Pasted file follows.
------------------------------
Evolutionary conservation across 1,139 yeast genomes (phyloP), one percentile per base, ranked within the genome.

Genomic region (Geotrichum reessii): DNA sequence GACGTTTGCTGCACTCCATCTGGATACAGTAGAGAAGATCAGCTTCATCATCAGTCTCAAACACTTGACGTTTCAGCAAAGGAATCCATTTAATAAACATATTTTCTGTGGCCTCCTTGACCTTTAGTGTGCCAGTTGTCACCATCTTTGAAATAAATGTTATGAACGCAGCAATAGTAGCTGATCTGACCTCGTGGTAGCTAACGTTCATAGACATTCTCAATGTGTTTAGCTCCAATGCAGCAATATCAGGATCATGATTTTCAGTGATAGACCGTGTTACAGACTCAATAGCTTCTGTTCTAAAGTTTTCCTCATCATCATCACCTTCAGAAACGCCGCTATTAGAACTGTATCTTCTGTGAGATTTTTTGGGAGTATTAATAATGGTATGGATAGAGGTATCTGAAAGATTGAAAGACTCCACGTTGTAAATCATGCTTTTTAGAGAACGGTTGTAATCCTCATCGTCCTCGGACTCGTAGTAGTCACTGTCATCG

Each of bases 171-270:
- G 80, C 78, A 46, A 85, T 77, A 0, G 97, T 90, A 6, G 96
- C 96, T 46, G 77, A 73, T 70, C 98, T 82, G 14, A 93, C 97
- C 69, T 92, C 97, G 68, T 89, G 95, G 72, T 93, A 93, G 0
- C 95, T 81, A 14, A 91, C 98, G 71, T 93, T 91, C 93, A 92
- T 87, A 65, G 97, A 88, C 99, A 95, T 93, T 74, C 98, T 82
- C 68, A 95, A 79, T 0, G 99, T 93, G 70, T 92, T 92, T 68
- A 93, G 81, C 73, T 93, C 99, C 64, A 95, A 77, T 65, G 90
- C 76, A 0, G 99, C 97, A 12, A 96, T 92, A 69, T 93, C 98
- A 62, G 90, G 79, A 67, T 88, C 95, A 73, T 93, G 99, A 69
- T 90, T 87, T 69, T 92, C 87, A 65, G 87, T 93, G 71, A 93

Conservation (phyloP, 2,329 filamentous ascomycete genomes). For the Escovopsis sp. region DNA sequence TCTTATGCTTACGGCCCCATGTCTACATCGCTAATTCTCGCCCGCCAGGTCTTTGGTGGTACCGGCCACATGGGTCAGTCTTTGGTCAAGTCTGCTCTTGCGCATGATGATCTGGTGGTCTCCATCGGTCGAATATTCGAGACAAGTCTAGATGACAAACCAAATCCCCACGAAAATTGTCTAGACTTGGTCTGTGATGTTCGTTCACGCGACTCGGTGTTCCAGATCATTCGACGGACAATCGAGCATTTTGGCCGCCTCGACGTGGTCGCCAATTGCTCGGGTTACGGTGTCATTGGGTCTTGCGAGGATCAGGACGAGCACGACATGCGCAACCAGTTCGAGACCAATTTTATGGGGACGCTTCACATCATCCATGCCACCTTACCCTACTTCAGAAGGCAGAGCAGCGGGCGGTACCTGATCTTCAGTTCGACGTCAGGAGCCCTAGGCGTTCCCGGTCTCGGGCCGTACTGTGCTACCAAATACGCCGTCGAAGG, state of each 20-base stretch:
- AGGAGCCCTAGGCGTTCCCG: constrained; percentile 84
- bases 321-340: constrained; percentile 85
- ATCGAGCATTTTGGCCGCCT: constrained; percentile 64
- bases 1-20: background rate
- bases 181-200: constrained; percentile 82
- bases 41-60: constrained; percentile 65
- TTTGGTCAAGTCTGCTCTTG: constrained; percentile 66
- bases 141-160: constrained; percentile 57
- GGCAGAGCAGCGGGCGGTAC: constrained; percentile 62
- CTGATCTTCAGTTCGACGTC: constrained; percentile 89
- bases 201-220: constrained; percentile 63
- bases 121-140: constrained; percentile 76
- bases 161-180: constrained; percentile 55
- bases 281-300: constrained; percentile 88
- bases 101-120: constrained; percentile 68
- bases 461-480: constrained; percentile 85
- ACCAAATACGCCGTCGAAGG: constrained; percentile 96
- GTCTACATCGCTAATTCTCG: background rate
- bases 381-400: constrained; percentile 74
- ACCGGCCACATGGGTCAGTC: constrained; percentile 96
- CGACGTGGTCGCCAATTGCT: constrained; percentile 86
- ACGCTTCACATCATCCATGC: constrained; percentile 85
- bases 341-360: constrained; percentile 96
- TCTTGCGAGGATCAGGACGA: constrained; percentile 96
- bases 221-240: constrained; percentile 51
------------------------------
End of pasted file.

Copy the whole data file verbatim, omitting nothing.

Evolutionary conservation across 1,139 yeast genomes (phyloP), one percentile per base, ranked within the genome.

Genomic region (Geotrichum reessii): DNA sequence GACGTTTGCTGCACTCCATCTGGATACAGTAGAGAAGATCAGCTTCATCATCAGTCTCAAACACTTGACGTTTCAGCAAAGGAATCCATTTAATAAACATATTTTCTGTGGCCTCCTTGACCTTTAGTGTGCCAGTTGTCACCATCTTTGAAATAAATGTTATGAACGCAGCAATAGTAGCTGATCTGACCTCGTGGTAGCTAACGTTCATAGACATTCTCAATGTGTTTAGCTCCAATGCAGCAATATCAGGATCATGATTTTCAGTGATAGACCGTGTTACAGACTCAATAGCTTCTGTTCTAAAGTTTTCCTCATCATCATCACCTTCAGAAACGCCGCTATTAGAACTGTATCTTCTGTGAGATTTTTTGGGAGTATTAATAATGGTATGGATAGAGGTATCTGAAAGATTGAAAGACTCCACGTTGTAAATCATGCTTTTTAGAGAACGGTTGTAATCCTCATCGTCCTCGGACTCGTAGTAGTCACTGTCATCG

Each of bases 171-270:
- G 80, C 78, A 46, A 85, T 77, A 0, G 97, T 90, A 6, G 96
- C 96, T 46, G 77, A 73, T 70, C 98, T 82, G 14, A 93, C 97
- C 69, T 92, C 97, G 68, T 89, G 95, G 72, T 93, A 93, G 0
- C 95, T 81, A 14, A 91, C 98, G 71, T 93, T 91, C 93, A 92
- T 87, A 65, G 97, A 88, C 99, A 95, T 93, T 74, C 98, T 82
- C 68, A 95, A 79, T 0, G 99, T 93, G 70, T 92, T 92, T 68
- A 93, G 81, C 73, T 93, C 99, C 64, A 95, A 77, T 65, G 90
- C 76, A 0, G 99, C 97, A 12, A 96, T 92, A 69, T 93, C 98
- A 62, G 90, G 79, A 67, T 88, C 95, A 73, T 93, G 99, A 69
- T 90, T 87, T 69, T 92, C 87, A 65, G 87, T 93, G 71, A 93

Conservation (phyloP, 2,329 filamentous ascomycete genomes). For the Escovopsis sp. region DNA sequence TCTTATGCTTACGGCCCCATGTCTACATCGCTAATTCTCGCCCGCCAGGTCTTTGGTGGTACCGGCCACATGGGTCAGTCTTTGGTCAAGTCTGCTCTTGCGCATGATGATCTGGTGGTCTCCATCGGTCGAATATTCGAGACAAGTCTAGATGACAAACCAAATCCCCACGAAAATTGTCTAGACTTGGTCTGTGATGTTCGTTCACGCGACTCGGTGTTCCAGATCATTCGACGGACAATCGAGCATTTTGGCCGCCTCGACGTGGTCGCCAATTGCTCGGGTTACGGTGTCATTGGGTCTTGCGAGGATCAGGACGAGCACGACATGCGCAACCAGTTCGAGACCAATTTTATGGGGACGCTTCACATCATCCATGCCACCTTACCCTACTTCAGAAGGCAGAGCAGCGGGCGGTACCTGATCTTCAGTTCGACGTCAGGAGCCCTAGGCGTTCCCGGTCTCGGGCCGTACTGTGCTACCAAATACGCCGTCGAAGG, state of each 20-base stretch:
- AGGAGCCCTAGGCGTTCCCG: constrained; percentile 84
- bases 321-340: constrained; percentile 85
- ATCGAGCATTTTGGCCGCCT: constrained; percentile 64
- bases 1-20: background rate
- bases 181-200: constrained; percentile 82
- bases 41-60: constrained; percentile 65
- TTTGGTCAAGTCTGCTCTTG: constrained; percentile 66
- bases 141-160: constrained; percentile 57
- GGCAGAGCAGCGGGCGGTAC: constrained; percentile 62
- CTGATCTTCAGTTCGACGTC: constrained; percentile 89
- bases 201-220: constrained; percentile 63
- bases 121-140: constrained; percentile 76
- bases 161-180: constrained; percentile 55
- bases 281-300: constrained; percentile 88
- bases 101-120: constrained; percentile 68
- bases 461-480: constrained; percentile 85
- ACCAAATACGCCGTCGAAGG: constrained; percentile 96
- GTCTACATCGCTAATTCTCG: background rate
- bases 381-400: constrained; percentile 74
- ACCGGCCACATGGGTCAGTC: constrained; percentile 96
- CGACGTGGTCGCCAATTGCT: constrained; percentile 86
- ACGCTTCACATCATCCATGC: constrained; percentile 85
- bases 341-360: constrained; percentile 96
- TCTTGCGAGGATCAGGACGA: constrained; percentile 96
- bases 221-240: constrained; percentile 51